I’m Dudley Storey, the author of Pro CSS3 Animation. This is my blog, where I talk about web design and development with , and . To receive more information, including news, updates, and tips, you should follow me on Twitter or add me on Google+.

web developer guide

my books

Book cover of Pro CSS3 AnimationPro CSS3 Animation, Apress, 2013

my other blogs

Massive Head Canon: Intelligent discussion of movies, books, games, and technology.

my projects

A Sass color keyword system for designers. Replaces CSS defaults with improved hues and more memorable, relevant color names.

CSSslidy: an auto-generated #RWD image slider. 3.8K of JS, no JQuery. Drop in images, add a line of CSS. Done.

tipster.ioAutomatically provides local tipping customs and percentages for services anywhere.

Screenshot of a PHP auto-gallery example

Create an Automatic Portfolio With PHP

php / images

Estimated reading time: 2 minutes, 11 seconds

So far our have required us to write new HTML code in order to present an image in the gallery, or at least the thumbnail thereof. This means that every time that we upload a new image to the site, we would have to write more HTML to add it to our page.

But our random image lesson showed that we can read images from a directory… so it follows that we should be able to automate the entire process of presenting a gallery of images with PHP.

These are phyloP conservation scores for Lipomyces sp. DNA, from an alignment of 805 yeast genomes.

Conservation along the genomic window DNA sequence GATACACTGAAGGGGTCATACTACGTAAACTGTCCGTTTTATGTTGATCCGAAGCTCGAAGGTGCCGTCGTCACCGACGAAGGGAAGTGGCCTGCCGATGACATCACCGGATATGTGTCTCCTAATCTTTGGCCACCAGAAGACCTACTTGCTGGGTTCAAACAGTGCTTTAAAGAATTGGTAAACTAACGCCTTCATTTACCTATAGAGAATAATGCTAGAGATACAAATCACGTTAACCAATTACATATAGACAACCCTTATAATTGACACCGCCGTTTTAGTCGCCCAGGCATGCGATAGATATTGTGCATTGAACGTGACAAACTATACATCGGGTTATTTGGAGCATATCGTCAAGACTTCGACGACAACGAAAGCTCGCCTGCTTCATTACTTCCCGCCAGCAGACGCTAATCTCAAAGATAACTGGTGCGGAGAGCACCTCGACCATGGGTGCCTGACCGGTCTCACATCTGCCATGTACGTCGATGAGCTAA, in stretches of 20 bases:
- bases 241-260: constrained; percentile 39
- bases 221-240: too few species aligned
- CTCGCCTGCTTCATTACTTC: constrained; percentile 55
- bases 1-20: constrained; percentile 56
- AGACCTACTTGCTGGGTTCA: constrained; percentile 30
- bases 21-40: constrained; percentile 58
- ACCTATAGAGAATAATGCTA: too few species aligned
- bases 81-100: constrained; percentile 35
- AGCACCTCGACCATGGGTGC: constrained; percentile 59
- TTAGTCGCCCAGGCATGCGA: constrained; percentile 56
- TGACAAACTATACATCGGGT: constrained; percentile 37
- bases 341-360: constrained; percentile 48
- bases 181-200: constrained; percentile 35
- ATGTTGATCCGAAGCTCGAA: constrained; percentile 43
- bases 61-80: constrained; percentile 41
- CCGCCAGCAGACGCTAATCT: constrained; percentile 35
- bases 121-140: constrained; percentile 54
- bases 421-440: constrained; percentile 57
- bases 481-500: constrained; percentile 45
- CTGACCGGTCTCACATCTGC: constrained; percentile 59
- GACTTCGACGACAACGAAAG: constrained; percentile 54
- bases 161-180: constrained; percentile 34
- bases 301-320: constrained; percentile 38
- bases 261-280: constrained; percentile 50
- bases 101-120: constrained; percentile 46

Let’s take the core of the random image code:

<?php $imagedir = dir('assets/images');
$count = 1;
while(($file = $imagedir->read())) {
if (preg_match($pattern, $file)) {
$imagearray[$count] = $file;
$count++; } 
} ?>

This creates our array as before. But this time, we’re not getting a random image from $imagearray, but the first image. Doing that alone would be easy:

<img src="assets/images/<?php echo $imagearray[1]; ?>" alt=""> 

Rather than leaving the alt attribute value blank, you should fill it with something. Ideally, you could use a variation of the string manipulation techniques I introduced in the self-made pages lesson to create values based on the file name of the image.

We want to make what selects the image a variable, so let’s create one called $pic and set it to a default value of 1 if no value for it exists:

<?php if (!$pic) { $pic = 1; } ?> 
<img src="assets/images/<?php echo $imagearray[$pic]; ?>" alt="">

Now we want to allow the user to change the value of $pic. The easiest way to do that is via clicking on a link which passes a GET variable back to the page. First, we’ll add a line of code to the section above:

<?php $pic = $_GET['pic'];
if (!$pic) { $pic = 1; } ?> 
<img src="assets/images/<?php echo $imagearray[$pic]; ?>" alt="">

Then create our link, which will increment whatever value $pic has by 1:

<a href="?pic=<?php echo ($pic + 1); ?>">Next</a>

This will advance our images through the array with each click on the Next link. (As always, one of the easiest ways to understand this is to look at the source code delivered from the browser). There’s just one problem: we can keep clicking the Next button past the actual number of images we have.

Interface Design Rule No. 1

If an interface element can’t be used, or if it isn’t appropriate at a certain point, it shouldn’t be seen. To solve this issue, we’ll make the appearance of the Next button conditional:

<?php if ($pic < $count - 1) { ?>
<a href="?pic=<?php echo ($pic + 1); ?>">Next</a>
<?php } ?>
comments powered by Disqus

This site helps millions of visitors while remaining ad-free. For less than the price of a cup of coffee, you can help pay for bandwidth and server costs while encouraging further articles.